The Normalization of The Taliban

The Centers of The World System Discover Islamofascism As a Repressive Instrument of Crisis Management in The Periphery

Tomasz Konicz

Talk to the Taliban? Mrs. Merkel can’t do that quickly enough. While panicked people clinging to planes taking off plunge to their deaths at Kabul airport, while IS Islamists blow up dozens of fleeing people in suicide attacks, the chancellor declared Taliban rule in Afghanistan to be a new reality that was “bitter,” but one that had to be “dealt with.” This means, above all, holding talks with the stone-age Islamists “in order to be able to preserve something of what has benefited the people of Afghanistan over the past 20 years” (one can only hope that the Chancellor is not referring to the mass-murderous German air strikes, which, for example, provided one Colonel Klein with a career path to General).[1] According to Merkel, the German government is already providing 500 million euros for humanitarian purposes. Through this, the hope is to “continue to protect people” in Afghanistan after the evacuation, which will be completed in “a few days.”[2]

In plain language: Berlin wants to hold talks with the Taliban on how the Afghans can continue to be kept – pardon, “protected” – in Afghanistan despite the Islamist reign of terror. Because that was the central German concern during the collapse of the Afghan state dummy in recent weeks: The fear of new flight movements from the collapsed Afghanistan, which could give the New Right in the FRG additional impetus, manifested itself precisely in the slogan, “2015 must not be repeated.” And anyway: The New York Times knew to report after a first interview that the new Taliban could hardly be compared with the old stone-age Islamists.[3] At least that’s what the Taliban said. Their spokesman, Zabihullah Mujahid, even stressed that, “in the long term,” women under the Taliban could well “resume their routines.”

After all, it seems that the Taliban’s public relations have indeed been modernized, as Mr Mujahid seemed to know exactly what his Western interviewees wanted to hear. Despite the “tense situation” at the airport, the Taliban hoped to establish good relations with the “international community.” The Taliban spokesman named the fight against terror (Al Qaeda is now being replaced by the Islamic State), the eradication of opium production in Afghanistan, which is one of the Taliban’s most important sources of income, and the “reduction of refugees” who wanted to go to the West as potential areas of cooperation. The Taliban are thus in effect offering themselves to the West as a source of “law and order,” as jailers of a region of socio-economic collapse which, like the post-state region of Libya, is really only called Afghanistan out of habit. The Taliban spokesman was at pains to paint the picture of a rather “tolerant” Islamist movement that had broken with its past, according to the New York Times. For that to happen, the West would still have to tolerate the idiosyncrasies of Taliban extremism, such as the ban on music, which Mr. Mujahid explicitly acknowledged – and the reported burning alive of women by Taliban who didn’t like their food.[4]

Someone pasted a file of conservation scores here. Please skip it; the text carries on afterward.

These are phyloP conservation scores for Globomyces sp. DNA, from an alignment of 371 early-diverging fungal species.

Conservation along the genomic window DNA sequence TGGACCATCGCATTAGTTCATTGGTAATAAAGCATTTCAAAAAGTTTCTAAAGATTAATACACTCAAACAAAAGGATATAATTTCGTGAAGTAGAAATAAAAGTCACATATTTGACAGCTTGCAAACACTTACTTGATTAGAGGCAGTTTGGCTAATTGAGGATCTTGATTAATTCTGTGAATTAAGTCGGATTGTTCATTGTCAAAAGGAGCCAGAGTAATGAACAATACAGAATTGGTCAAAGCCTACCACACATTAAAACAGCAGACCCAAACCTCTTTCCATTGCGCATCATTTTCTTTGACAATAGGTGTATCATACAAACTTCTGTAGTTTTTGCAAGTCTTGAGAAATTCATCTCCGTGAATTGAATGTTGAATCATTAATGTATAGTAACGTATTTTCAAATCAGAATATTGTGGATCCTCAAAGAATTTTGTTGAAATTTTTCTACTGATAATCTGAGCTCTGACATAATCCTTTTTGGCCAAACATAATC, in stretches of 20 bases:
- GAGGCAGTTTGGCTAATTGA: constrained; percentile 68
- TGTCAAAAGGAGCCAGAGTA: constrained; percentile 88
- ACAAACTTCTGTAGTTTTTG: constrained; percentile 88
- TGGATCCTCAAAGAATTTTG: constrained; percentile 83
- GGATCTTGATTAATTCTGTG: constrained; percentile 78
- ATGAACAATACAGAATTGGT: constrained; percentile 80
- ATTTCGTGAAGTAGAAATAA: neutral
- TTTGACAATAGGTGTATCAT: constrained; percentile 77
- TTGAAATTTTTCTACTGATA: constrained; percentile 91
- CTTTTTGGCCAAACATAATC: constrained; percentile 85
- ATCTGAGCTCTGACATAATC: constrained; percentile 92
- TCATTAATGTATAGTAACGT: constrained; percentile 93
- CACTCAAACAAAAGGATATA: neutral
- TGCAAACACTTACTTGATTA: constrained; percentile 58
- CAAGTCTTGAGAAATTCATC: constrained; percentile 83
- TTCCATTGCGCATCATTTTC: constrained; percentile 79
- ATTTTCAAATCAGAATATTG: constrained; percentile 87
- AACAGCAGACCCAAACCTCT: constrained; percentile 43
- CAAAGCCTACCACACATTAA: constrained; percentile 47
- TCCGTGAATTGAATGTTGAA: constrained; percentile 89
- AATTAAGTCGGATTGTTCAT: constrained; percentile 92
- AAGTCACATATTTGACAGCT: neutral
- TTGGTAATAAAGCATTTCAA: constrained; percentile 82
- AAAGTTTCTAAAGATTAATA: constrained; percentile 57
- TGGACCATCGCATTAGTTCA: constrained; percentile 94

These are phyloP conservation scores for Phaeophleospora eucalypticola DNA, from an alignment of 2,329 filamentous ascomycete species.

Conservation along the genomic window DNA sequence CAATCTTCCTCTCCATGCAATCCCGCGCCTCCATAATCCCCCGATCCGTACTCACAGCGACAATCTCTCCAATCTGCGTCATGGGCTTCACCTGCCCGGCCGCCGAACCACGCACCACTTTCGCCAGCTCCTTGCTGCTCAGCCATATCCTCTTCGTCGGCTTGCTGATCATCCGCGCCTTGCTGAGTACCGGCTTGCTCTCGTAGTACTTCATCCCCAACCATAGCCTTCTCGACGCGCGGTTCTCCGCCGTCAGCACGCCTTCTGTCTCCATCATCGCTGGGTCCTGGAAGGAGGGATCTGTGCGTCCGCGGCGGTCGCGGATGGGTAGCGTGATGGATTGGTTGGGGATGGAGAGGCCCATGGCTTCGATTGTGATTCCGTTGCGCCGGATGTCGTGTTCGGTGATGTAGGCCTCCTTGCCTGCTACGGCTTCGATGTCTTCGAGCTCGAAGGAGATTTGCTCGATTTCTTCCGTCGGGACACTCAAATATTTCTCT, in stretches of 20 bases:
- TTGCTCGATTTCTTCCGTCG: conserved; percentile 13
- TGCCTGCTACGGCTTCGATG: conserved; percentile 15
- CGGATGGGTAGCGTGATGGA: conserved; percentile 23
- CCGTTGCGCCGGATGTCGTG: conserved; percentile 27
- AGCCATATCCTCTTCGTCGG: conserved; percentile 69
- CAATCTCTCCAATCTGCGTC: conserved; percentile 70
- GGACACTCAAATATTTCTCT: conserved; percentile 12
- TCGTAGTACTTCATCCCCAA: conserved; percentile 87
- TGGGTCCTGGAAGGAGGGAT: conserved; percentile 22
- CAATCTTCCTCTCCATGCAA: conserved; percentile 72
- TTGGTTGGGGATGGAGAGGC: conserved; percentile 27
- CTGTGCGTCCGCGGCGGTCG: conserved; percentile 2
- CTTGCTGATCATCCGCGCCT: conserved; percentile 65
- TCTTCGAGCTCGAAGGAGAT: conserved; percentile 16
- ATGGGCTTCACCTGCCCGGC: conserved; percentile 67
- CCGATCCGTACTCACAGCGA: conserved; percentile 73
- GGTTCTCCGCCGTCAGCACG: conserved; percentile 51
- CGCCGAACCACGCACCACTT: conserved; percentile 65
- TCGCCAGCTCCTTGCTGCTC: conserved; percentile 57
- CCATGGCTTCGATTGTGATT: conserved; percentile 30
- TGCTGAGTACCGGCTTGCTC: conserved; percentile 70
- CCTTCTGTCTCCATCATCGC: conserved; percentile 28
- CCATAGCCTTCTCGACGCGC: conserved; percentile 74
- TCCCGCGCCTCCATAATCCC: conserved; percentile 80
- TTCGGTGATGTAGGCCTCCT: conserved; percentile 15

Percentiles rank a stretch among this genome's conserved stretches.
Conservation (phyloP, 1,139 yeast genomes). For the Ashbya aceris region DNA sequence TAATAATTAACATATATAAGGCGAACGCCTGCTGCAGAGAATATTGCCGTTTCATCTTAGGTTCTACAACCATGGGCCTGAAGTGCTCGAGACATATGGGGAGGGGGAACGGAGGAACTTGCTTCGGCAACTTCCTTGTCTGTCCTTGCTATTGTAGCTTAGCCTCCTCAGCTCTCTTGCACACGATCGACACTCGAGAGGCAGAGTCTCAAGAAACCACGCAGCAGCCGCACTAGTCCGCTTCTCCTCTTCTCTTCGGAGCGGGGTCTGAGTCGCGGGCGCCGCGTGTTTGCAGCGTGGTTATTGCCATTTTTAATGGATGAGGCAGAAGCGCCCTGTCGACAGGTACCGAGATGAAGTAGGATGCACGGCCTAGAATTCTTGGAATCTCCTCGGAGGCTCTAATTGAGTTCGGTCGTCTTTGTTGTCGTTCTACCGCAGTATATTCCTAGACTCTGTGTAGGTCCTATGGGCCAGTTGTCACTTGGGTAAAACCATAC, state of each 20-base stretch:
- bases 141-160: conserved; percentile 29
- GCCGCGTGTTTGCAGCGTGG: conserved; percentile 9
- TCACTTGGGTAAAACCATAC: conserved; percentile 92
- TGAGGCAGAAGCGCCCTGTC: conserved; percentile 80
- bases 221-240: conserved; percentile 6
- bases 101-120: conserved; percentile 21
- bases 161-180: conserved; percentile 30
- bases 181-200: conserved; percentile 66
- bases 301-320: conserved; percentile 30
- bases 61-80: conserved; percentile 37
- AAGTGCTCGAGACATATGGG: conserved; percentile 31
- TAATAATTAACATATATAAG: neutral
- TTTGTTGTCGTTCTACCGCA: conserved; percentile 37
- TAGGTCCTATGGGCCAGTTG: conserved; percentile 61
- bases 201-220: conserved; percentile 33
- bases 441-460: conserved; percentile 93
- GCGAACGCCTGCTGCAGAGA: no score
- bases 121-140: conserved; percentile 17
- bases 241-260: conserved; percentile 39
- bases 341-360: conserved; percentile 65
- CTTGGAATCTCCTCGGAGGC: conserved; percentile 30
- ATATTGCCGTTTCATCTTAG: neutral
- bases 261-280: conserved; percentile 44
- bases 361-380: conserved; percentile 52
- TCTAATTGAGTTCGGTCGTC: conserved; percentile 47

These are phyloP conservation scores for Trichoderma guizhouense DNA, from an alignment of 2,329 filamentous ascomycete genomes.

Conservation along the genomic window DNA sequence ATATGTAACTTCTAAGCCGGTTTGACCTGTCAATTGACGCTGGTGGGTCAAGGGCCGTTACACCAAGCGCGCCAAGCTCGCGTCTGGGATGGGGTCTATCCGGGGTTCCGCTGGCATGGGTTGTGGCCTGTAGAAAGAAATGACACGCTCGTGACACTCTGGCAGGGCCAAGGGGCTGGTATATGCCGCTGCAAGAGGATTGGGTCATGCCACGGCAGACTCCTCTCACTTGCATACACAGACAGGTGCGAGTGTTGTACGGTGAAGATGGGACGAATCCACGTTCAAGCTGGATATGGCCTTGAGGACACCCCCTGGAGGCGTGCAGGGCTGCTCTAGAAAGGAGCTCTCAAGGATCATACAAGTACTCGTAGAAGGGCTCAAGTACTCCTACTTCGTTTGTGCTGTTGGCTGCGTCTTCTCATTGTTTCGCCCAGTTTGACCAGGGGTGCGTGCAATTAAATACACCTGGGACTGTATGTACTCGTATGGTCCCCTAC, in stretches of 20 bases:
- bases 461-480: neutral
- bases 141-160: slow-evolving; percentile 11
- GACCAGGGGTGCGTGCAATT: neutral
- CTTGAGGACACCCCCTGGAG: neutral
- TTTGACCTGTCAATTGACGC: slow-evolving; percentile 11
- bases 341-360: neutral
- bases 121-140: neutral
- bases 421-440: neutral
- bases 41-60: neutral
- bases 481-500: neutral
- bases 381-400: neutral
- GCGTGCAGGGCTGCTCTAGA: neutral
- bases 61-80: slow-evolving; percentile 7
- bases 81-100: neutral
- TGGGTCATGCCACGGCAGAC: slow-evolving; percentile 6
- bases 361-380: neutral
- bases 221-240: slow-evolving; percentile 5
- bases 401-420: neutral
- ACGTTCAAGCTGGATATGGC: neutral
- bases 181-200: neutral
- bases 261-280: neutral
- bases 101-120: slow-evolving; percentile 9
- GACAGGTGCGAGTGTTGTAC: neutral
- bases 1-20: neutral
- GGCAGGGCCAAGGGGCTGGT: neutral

The idea of allowing Islamic extremism to play a leading role in the defense against refugees, of allowing the corresponding dictatorships, militias and rackets to play the role of concentration camp wardens on economically scorched earth and turning them into open-air prisons, so to speak, is not entirely new. In Berlin this has been the maxim of policy towards Erdogan’s Turkey since the refugee crisis of 2015, which must not be repeated at all costs. Berlin keeps paying billions to the Erdogan regime so that calm prevails at the EU’s borders. Turkish Islamofascism – already under increased socio-economic pressure due to the crisis – expanded in the collapsing, war-torn areas of northern Syria, where Turkish-funded Islamist militias were able to establish a gang rule marked by permanent clashes. Syrian civil war refugees, who increasingly face pogroms in Turkey, are to be shipped there for some perspective (Al Qaeda in Turkish-controlled Idlib celebrated the Taliban’s victory with a motorcade).[5]

The war of Islamism, which in fact represents a postmodern crisis ideology,[6] is directed first and foremost against progressive counter-models. The aggressions of the Turkish-Islamist soldiery against Rojava, against the self-administration in northern Syria, not only served the ethnic cleansing of this region bordering on Turkey from Kurds; this also attempted to smash a competing, emancipatory counter-model to Turkish-sponsored Islamofascism in the region. Berlin has flanked these Turkish aggressions financially and politically – the repressive suppression of refugee movements with the help of Islamism seems to have become a raison d’état in Berlin, while an emancipatory alternative is being fought by the German state apparatus with passion.

Islamofascism now appears to be on the rise throughout the region. Coinciding with the fall of the Western-funded puppet government in the “failed state” of Afghanistan, Turkey has expanded its attacks on the Kurdish movement in Syria and Iraq. In the slipstream of the disaster in Afghanistan, the emancipatory awakening in Rojava is to be finally put to death.[7] The Islamists in Ankara, at least, are well aware that there is no alternative to their rise in the wake of the globally unfolding crisis process – as the civil war in Syria illustrates.

The collapse of Syria – similar to the even more dramatic situation in Afghanistan – had socio-economic and ecological causes. The civil war broke out due to the advanced impoverishment of a largely economically superfluous population, as well as a prolonged drought in the agrarian northeast of the country. In the course of the civil war, in which the Syrian state, which had degenerated into a self-service shop of the Assad clan, could only be saved from implosion by massive Russian intervention, not only the genocidal Islamic State emerged as a formative force, but also the self-government in northern Syria, which was largely supported by the Kurdish freedom movement.